More noise from Michael Pollan found here (and I have written on here). He suggests that the poor could get a more varied diet and avoid the effects of a vitamin poor diet (such as vitamin A deficiency) by planting “greens in pots around their houses…” That way, we would not need to employ Golden Rice.
Slum shelters built just feet from the train tracks in central Jakarta Indonesia. Picture taken by Jonathan McIntosh, 2004.
In order to reduce vitamin A deficiency, Michael Pollan suggests “[We should] encourage [the poor] to plant squash or greens in pots around their houses or around the edges of fields.” Because, “Sometimes there’s a really boring way to achieve the same thing.”
Brilliant! Now why didn’t researchers think of that? Perhaps, because:
For every complex problem there is an answer that is clear, simple, and wrong. – H. L. Mencken
Please spare me the anti-biotech crowd’s Argumentum ad Monsantum (the “Appeal to Monsanto” argument) over Genetically Engineered (GE) foods. I’m speaking, of course, of the push back in the Lake County Record-Bee to my “Golden rice, golden opportunity” column. Golden Rice is a genetically engineered crop created by borrowing the carotene-making gene from corn and placing that gene into rice, which does not produce carotene (at least not in the parts of the rice plant that we eat). Our bodies convert carotene into vitamin A and then use that vitamin A in the development of bones and eyesight. Golden Rice will be given free of additional charges and free of restrictions to subsistence farmers, and can be replanted every year from saved harvests.
In the U.S. average lifespan has increased from 76 years in 1996 to nearly 80 years today, and globally, lifespans have increased from 66.4 to 71.0 years in the same time period.
I’m not surprised, findings published in JAMA Internal Medicine showed that 12% of Americans agreed with the statement: “The global dissemination of genetically modified foods by Monsanto, Inc. is part of a secret program, called Agenda 21, launched by the Rockefeller and Ford Foundations to shrink the world’s population.” A whopping 37% agreed “The Food and Drug Administration is deliberately preventing the public from getting natural cures for cancer and other diseases because of pressure from drug companies,” and 12% agreed that “Public water fluoridation is really just a secret way for chemical companies to dump dangerous byproducts of phosphate mines into the environment.”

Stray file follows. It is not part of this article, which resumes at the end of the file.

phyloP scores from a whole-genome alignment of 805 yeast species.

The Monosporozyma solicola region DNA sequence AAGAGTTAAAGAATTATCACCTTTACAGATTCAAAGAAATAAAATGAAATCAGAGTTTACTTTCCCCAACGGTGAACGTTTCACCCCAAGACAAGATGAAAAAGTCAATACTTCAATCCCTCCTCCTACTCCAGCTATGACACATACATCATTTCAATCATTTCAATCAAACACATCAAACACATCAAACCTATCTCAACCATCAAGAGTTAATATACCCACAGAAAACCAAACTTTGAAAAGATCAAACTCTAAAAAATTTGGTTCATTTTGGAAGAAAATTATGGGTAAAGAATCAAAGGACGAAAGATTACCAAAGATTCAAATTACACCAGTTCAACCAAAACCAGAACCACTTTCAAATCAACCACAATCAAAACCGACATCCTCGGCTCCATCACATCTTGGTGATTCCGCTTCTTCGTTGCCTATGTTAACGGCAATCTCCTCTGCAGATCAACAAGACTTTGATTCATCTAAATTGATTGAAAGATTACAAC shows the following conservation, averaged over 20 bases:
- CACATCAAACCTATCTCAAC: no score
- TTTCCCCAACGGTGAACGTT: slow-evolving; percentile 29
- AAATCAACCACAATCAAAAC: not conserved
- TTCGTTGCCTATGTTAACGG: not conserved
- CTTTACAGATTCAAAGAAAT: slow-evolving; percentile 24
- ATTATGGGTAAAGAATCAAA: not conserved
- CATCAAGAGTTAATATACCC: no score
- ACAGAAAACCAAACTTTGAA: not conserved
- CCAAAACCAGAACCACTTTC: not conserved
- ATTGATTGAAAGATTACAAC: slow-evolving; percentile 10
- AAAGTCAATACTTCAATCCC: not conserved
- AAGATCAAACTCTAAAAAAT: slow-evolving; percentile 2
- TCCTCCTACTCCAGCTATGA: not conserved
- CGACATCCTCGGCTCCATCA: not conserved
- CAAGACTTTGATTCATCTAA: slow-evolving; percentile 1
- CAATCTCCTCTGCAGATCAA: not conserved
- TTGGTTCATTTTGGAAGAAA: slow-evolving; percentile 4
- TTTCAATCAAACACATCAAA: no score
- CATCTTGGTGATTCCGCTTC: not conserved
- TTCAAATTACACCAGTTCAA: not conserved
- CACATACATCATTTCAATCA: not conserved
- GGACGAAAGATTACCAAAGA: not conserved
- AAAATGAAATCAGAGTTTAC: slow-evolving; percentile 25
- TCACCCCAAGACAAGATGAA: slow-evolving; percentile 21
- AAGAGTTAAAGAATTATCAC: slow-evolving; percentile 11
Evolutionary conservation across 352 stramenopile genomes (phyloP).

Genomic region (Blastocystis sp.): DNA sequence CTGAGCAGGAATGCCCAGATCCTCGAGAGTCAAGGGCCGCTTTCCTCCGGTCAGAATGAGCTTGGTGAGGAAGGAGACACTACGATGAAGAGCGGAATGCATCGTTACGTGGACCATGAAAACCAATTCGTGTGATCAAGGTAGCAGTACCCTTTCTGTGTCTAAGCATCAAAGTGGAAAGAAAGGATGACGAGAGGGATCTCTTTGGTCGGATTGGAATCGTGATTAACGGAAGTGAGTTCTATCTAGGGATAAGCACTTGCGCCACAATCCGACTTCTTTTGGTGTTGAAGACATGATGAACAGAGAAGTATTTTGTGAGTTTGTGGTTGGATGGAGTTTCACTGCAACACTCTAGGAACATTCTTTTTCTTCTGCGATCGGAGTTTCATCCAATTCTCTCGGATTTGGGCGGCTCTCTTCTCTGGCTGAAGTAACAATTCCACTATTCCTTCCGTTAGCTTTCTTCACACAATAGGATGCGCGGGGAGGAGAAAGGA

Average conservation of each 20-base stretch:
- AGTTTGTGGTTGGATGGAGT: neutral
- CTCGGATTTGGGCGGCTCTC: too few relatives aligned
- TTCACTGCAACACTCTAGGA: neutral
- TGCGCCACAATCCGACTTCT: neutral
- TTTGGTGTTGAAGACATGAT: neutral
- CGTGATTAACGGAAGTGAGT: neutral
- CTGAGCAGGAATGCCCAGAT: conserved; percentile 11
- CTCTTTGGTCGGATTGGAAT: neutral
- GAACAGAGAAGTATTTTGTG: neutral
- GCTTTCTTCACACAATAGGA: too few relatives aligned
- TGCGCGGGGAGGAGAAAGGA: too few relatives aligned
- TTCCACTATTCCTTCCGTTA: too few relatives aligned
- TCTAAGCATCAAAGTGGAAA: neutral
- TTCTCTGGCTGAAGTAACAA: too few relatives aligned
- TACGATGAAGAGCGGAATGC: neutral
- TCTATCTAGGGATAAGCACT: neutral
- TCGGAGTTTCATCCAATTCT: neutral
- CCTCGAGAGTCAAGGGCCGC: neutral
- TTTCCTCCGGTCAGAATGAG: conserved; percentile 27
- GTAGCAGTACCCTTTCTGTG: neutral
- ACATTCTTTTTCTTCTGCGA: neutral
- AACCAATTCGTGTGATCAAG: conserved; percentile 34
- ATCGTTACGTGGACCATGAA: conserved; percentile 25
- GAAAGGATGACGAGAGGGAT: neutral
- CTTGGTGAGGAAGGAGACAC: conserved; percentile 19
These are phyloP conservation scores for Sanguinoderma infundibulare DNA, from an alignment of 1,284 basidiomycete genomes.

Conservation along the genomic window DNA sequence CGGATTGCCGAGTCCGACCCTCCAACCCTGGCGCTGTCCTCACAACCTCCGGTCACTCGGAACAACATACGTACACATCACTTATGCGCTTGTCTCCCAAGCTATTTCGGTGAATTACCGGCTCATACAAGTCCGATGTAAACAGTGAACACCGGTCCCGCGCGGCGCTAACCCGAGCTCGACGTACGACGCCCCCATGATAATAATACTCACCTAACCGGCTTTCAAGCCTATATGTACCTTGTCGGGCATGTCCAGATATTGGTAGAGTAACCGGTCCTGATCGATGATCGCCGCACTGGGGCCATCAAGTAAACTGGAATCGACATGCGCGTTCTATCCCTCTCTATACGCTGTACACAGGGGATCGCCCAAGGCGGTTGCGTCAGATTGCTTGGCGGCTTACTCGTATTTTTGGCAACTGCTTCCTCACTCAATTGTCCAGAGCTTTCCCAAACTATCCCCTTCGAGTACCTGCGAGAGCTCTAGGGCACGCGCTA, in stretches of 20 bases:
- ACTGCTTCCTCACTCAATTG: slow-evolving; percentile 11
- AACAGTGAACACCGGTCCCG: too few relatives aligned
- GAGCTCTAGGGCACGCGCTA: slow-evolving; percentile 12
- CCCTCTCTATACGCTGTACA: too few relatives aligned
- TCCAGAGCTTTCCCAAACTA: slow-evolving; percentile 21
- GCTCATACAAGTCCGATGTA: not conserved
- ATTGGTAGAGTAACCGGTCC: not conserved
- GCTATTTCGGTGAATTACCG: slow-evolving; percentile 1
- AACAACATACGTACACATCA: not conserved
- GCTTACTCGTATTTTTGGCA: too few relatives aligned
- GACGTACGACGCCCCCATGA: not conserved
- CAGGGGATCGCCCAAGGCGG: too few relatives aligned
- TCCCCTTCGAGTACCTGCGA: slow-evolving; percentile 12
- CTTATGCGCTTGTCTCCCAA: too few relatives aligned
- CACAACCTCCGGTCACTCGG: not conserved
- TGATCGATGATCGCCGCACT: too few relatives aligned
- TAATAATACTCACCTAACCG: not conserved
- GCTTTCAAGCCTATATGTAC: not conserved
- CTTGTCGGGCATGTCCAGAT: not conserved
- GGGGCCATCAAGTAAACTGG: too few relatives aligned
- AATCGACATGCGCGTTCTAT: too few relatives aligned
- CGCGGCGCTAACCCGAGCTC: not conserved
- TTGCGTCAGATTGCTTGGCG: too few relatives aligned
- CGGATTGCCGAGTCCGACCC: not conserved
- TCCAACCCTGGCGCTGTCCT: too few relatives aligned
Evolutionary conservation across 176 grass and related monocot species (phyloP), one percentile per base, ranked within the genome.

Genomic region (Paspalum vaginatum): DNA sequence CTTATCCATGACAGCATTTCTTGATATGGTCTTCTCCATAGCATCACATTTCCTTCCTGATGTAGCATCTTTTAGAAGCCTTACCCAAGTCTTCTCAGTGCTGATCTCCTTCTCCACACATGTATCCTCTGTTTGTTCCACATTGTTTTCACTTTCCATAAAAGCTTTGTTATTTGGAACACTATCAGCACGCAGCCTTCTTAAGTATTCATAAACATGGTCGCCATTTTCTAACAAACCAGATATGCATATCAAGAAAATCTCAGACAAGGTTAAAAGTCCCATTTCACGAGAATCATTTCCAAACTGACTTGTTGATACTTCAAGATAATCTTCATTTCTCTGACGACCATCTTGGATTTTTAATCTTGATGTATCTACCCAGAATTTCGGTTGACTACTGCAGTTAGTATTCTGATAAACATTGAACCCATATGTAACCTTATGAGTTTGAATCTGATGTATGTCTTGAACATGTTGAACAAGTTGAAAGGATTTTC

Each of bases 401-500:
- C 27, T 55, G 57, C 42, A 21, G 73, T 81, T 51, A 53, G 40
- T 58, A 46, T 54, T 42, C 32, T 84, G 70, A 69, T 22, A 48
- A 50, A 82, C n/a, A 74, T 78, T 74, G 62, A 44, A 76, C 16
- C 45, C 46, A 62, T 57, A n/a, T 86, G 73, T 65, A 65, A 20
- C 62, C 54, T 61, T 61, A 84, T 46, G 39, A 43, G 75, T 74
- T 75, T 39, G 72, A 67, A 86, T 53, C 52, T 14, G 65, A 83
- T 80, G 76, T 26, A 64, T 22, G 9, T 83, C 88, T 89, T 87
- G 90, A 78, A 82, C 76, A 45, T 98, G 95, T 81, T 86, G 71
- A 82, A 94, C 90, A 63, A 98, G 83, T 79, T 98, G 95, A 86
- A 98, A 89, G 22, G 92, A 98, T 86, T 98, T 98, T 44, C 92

Agenda 21 not withstanding, everyone is living longer. In the U.S., where about 70 percent of the food in our supermarkets contains ingredients from genetically engineered crops, life expectancy has increased from 76 years in 1996 (when large-scale cultivation of GE crops took off) to nearly 80 years today, and global life expectancy has increased from 66.4 to 71.0 years in the same time period. As one wag wrote, “If we’re less healthy, we sure are coping with it more effectively.” And compared with Europe, which has virtually banned GE crops, there is no discernible difference in cancer rates or lifespans.
Meanwhile, there is a need for what Golden Rice can deliver: vitamin A. According to the World Health Organization (WHO) an estimated 250,000 to 500,000 vitamin A-deficient children become blind every year, half of them dying within 12 months of losing their sight. “These are real deaths, real disability, real suffering, not the phantom fears… none of which have held up to objective scientific scrutiny,” risk-perception expert David Ropiek writes. Allowing Golden Rice to be eaten by populations prone to vitamin A Deficiency means that blindness could be prevented (it cannot be cured once it has happened). Less than a cup of cooked Golden Rice provides children 6 to 8-years-old with some 60% of their daily vitamin A needs, not 7 pounds as claimed in the letter to the editor.